In New York, Sometimes You Have To Earn A New Apartment

It's May 4th. My wife and I have found out the hard way that, no, you can't plan weeks and weeks ahead of time to move apartments. You can start no earlier than 30 days before your move date. Fortunately, the economy is so bad that any broker or realtor we talk to bends over backwards to show us apartments.

We're on our second outing to see apartments. The first one was in Queens, about 5 blocks from where we were living then, so at least we'd know the neighborhood. The first building was new, kitchen had a dishwasher (a rarity in New York), it all looked very nice. But the one and only bedroom was exactly the size of our king-size bed. We'd have to dive in through the doorway when we went to bed. Not for us.

The company we're here to see on the 4th is 'Dynamic Realty', really enthusiastic but poorly managed and coordinated. I received calls from no less than 3 different brokers in the days leading up to this meeting, each wanting to schedule an appointment, each unaware that another agent had already booked us. And when we called on the day-of to confirm the appointment, a fourth agent answers the phone.

Me: Hi, I'm calling to confirm my 5:30 appointment with Dina today?'
Charlie: With who?
Me: Dina, we spoke yesterday. Is she there? I just wanted to make sure we were still on for this evening.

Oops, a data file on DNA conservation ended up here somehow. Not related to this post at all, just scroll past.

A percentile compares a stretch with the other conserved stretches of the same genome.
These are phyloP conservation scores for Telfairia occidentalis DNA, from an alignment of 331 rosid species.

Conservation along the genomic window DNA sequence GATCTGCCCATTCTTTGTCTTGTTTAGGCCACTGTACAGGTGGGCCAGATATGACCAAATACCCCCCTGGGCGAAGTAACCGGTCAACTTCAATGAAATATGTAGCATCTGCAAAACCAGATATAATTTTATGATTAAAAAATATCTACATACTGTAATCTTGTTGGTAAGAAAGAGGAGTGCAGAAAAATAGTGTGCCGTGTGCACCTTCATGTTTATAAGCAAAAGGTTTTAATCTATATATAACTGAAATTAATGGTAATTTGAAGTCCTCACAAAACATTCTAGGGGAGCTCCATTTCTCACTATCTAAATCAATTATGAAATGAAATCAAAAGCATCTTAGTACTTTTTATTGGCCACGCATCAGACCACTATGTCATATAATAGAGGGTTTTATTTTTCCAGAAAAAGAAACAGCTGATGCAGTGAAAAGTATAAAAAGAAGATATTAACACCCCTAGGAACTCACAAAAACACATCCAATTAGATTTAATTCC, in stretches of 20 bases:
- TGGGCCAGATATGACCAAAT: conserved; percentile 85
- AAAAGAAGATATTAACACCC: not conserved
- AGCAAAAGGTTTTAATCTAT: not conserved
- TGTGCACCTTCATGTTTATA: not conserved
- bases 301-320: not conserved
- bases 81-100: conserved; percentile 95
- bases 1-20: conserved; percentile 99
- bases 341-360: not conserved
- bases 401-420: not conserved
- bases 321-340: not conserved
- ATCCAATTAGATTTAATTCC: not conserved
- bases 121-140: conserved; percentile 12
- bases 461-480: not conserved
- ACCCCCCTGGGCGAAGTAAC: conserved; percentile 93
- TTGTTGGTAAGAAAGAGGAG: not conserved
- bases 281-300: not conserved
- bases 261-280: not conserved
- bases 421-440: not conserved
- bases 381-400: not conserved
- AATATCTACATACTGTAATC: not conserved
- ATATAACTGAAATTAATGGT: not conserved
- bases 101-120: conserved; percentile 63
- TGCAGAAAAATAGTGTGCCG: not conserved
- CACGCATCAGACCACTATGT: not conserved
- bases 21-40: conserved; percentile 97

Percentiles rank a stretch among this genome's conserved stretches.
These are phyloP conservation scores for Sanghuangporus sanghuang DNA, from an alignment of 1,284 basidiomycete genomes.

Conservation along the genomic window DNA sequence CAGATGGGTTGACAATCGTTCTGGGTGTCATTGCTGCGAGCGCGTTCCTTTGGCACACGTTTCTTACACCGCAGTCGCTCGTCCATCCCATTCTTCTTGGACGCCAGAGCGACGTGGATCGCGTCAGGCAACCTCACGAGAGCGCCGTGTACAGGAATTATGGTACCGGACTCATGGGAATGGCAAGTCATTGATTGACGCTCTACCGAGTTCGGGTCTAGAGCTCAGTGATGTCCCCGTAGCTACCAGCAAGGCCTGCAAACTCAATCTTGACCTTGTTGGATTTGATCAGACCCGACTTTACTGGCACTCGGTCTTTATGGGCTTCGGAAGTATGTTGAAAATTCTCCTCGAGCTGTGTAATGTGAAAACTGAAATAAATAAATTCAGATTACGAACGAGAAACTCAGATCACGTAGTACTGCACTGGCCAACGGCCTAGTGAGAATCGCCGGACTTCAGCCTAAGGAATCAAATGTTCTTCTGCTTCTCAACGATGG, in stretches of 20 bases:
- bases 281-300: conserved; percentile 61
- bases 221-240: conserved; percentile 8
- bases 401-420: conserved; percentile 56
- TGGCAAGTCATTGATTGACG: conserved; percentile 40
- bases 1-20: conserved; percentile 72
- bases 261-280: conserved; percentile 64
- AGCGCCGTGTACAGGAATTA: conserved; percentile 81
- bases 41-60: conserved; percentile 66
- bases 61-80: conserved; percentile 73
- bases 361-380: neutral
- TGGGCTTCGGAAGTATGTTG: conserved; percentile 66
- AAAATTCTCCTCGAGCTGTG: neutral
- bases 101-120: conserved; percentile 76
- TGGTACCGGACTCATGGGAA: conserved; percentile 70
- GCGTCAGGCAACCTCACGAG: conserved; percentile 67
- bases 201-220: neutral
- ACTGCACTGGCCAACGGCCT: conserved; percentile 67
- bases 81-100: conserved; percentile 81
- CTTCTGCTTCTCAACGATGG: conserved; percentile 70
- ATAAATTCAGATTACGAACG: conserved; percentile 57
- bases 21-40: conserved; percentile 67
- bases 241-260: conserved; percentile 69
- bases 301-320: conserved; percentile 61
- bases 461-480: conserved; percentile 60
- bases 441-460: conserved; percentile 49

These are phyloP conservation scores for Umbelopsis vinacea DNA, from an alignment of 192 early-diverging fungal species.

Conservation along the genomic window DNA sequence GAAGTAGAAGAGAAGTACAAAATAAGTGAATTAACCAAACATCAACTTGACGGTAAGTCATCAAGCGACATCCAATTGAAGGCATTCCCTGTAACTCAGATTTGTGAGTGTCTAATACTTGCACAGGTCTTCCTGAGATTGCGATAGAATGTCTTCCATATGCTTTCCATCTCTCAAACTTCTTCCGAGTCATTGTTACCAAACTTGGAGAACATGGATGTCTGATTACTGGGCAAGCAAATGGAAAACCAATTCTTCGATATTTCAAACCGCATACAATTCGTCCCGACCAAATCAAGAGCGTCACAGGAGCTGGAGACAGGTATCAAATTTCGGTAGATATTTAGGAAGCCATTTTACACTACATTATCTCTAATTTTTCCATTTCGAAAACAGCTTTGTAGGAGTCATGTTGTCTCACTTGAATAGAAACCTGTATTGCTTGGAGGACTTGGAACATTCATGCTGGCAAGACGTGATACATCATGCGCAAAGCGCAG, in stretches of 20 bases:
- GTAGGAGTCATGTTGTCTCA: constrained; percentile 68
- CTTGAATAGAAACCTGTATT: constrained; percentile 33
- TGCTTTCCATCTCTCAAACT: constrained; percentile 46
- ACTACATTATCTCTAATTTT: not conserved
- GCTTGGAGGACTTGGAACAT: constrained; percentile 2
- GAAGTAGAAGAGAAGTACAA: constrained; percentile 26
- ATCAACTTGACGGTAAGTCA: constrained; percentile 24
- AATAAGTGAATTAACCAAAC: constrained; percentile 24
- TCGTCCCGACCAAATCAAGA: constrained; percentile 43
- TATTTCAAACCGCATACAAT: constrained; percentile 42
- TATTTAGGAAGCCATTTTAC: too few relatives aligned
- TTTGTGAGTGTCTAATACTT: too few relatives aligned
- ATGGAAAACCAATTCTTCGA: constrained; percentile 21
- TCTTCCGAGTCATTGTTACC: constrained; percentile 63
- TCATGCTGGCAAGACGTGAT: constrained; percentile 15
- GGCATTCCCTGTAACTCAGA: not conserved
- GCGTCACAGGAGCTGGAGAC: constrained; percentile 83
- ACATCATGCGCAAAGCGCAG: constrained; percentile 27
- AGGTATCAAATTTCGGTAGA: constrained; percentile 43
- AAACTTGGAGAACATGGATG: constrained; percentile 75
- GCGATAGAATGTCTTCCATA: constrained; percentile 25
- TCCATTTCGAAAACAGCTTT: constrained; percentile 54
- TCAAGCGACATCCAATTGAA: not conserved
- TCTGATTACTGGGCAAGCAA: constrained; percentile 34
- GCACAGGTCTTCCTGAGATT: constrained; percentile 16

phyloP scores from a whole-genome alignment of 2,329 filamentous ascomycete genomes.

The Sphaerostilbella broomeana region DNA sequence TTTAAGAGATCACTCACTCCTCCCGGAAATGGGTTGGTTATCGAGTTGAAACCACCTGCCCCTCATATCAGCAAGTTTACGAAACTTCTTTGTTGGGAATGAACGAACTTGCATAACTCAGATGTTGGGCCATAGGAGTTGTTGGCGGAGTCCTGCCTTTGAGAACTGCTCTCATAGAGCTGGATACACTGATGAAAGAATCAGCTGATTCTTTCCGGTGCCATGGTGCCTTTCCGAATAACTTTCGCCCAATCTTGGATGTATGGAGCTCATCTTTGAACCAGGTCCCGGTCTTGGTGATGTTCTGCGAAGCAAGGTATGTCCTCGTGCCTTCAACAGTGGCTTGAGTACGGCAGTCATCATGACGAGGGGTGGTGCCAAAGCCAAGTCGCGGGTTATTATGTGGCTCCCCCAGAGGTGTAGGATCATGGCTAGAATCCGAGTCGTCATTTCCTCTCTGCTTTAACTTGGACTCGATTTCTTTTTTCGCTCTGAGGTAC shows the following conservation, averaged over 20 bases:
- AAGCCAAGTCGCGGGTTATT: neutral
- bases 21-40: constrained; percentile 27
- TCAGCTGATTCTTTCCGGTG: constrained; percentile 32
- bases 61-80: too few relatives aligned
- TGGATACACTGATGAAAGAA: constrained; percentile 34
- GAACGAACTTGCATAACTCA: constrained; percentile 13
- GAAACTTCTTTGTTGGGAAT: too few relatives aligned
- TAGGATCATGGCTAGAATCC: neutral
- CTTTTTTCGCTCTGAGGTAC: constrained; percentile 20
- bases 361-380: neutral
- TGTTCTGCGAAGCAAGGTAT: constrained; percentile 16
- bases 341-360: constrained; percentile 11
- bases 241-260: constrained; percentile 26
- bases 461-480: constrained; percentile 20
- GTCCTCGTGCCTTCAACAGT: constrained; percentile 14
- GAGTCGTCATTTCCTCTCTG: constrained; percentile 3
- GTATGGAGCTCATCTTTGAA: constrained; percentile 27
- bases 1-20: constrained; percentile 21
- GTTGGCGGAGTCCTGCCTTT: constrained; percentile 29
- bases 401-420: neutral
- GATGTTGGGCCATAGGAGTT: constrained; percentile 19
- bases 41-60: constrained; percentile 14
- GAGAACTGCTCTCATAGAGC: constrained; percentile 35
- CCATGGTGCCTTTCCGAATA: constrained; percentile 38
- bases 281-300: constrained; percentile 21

Charlie: This evening at 5:30? Yeah, sure, you're confirmed, what's your name again?

Totally just pirated Dina's client. But what did we care, as long as we saw some apartments? Maybe it'd be good to have them fighting over us.

So the wife and I are in Bay Ridge Brooklyn, a nice spacious semi-seaside community, but at the far far end tippy tip of Brooklyn. Any further away from Manhattan and we'd be in Florida. We fill out some paperwork with Charlie, we stroll through one place (decent space, nice flow-through double living room but it's a fifth floor walkup up a staircase from the Hoover administration), and we walk to another place (No no no. Under construction, building and apartment smell like cigarettes, old horrible stained carpeting). I'm taking notes on these places this whole time, but mainly for practice for when we start seeing apartments we like.

I start my exit speech: "Well, Charlie, thanks a lot, we'll need some time to--"
Charlie: Don't you want to see any more?
Us: Oh, there's more? Sure, whattaya got?
Charlie: Follow me, I just gotta get the keys.

So we walk back to the office, and we're hanging about outside while Charlie is allegedly getting keys, but we can clearly see through the enormous front window that he's working other customers. Carey and I start our deep-breathing and eye-rolling routine that is an essential part of apartment hunting, i.e. forced calmness and the attempted retention of our sense of humor.

Unknown man out on the sidewalk: Excuse me, are you folks looking for an apartment?
Me (thinking it's yet another uninformed agent of this same firm): Yeah, but Charlie's already got us, he's just grabbing a key.
Man: Oh, no, I mean, I own a building. I've got a 2 bedroom I'm looking to rent, and I was about to give it to these guys, but you seem like nice people, I'd much rather just work with you.